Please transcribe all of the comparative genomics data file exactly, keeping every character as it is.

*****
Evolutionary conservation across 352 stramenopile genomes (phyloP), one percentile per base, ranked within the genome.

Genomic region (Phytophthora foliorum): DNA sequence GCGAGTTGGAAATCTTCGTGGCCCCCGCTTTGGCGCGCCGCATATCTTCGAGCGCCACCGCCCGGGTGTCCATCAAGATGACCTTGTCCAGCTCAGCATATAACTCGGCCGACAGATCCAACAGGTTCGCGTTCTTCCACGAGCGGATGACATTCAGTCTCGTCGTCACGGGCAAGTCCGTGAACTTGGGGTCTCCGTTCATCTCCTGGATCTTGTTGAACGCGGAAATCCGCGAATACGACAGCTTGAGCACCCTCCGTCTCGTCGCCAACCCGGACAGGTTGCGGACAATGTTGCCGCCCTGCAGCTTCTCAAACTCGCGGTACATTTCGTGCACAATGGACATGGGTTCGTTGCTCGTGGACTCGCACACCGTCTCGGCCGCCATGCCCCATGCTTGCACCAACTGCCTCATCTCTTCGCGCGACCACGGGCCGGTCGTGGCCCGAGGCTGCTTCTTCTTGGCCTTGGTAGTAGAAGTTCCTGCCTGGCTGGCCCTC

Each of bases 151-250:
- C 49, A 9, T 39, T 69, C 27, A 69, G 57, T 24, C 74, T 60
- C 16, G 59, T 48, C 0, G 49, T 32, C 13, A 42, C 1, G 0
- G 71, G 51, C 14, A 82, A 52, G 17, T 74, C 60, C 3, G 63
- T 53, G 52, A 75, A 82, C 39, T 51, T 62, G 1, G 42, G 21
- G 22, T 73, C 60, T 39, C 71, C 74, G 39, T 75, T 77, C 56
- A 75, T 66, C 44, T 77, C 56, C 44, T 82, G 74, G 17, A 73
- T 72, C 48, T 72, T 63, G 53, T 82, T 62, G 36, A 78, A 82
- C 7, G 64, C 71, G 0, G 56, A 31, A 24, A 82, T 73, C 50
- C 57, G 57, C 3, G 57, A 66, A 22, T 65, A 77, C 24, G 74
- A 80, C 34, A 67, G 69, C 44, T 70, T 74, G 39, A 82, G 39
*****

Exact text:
Evolutionary conservation across 352 stramenopile genomes (phyloP), one percentile per base, ranked within the genome.

Genomic region (Phytophthora foliorum): DNA sequence GCGAGTTGGAAATCTTCGTGGCCCCCGCTTTGGCGCGCCGCATATCTTCGAGCGCCACCGCCCGGGTGTCCATCAAGATGACCTTGTCCAGCTCAGCATATAACTCGGCCGACAGATCCAACAGGTTCGCGTTCTTCCACGAGCGGATGACATTCAGTCTCGTCGTCACGGGCAAGTCCGTGAACTTGGGGTCTCCGTTCATCTCCTGGATCTTGTTGAACGCGGAAATCCGCGAATACGACAGCTTGAGCACCCTCCGTCTCGTCGCCAACCCGGACAGGTTGCGGACAATGTTGCCGCCCTGCAGCTTCTCAAACTCGCGGTACATTTCGTGCACAATGGACATGGGTTCGTTGCTCGTGGACTCGCACACCGTCTCGGCCGCCATGCCCCATGCTTGCACCAACTGCCTCATCTCTTCGCGCGACCACGGGCCGGTCGTGGCCCGAGGCTGCTTCTTCTTGGCCTTGGTAGTAGAAGTTCCTGCCTGGCTGGCCCTC

Each of bases 151-250:
- C 49, A 9, T 39, T 69, C 27, A 69, G 57, T 24, C 74, T 60
- C 16, G 59, T 48, C 0, G 49, T 32, C 13, A 42, C 1, G 0
- G 71, G 51, C 14, A 82, A 52, G 17, T 74, C 60, C 3, G 63
- T 53, G 52, A 75, A 82, C 39, T 51, T 62, G 1, G 42, G 21
- G 22, T 73, C 60, T 39, C 71, C 74, G 39, T 75, T 77, C 56
- A 75, T 66, C 44, T 77, C 56, C 44, T 82, G 74, G 17, A 73
- T 72, C 48, T 72, T 63, G 53, T 82, T 62, G 36, A 78, A 82
- C 7, G 64, C 71, G 0, G 56, A 31, A 24, A 82, T 73, C 50
- C 57, G 57, C 3, G 57, A 66, A 22, T 65, A 77, C 24, G 74
- A 80, C 34, A 67, G 69, C 44, T 70, T 74, G 39, A 82, G 39